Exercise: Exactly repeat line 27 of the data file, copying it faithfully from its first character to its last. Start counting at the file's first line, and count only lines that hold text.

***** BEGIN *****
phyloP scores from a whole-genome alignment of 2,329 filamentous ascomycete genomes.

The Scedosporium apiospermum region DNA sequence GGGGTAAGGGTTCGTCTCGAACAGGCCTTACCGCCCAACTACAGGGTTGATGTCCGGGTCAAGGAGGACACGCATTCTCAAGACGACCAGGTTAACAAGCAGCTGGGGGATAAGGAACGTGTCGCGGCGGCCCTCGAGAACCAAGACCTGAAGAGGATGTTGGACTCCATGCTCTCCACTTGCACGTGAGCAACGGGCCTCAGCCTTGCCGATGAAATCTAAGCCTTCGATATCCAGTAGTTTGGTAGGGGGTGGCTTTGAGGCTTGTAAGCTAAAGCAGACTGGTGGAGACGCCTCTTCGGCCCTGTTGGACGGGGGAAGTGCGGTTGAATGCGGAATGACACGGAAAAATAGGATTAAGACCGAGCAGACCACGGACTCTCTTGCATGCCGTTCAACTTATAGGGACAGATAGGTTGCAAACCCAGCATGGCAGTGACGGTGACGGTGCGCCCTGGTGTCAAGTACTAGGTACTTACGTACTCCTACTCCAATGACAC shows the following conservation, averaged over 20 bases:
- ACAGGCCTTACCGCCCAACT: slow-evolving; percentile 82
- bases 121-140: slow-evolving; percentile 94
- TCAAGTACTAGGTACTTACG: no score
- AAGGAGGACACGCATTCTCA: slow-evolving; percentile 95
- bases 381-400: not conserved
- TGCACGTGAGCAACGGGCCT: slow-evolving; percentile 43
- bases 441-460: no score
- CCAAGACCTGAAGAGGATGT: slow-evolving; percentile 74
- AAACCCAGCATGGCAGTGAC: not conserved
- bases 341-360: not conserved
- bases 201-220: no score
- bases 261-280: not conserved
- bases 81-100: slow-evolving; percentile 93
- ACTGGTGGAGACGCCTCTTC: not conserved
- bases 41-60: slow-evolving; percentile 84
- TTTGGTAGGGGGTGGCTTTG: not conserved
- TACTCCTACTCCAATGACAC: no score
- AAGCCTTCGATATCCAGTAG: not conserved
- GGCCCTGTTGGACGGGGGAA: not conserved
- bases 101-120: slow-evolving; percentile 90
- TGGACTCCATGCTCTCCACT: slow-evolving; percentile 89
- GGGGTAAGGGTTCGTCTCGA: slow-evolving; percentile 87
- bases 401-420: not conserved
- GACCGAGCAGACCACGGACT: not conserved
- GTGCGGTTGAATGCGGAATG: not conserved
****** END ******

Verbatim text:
- GTGCGGTTGAATGCGGAATG: not conserved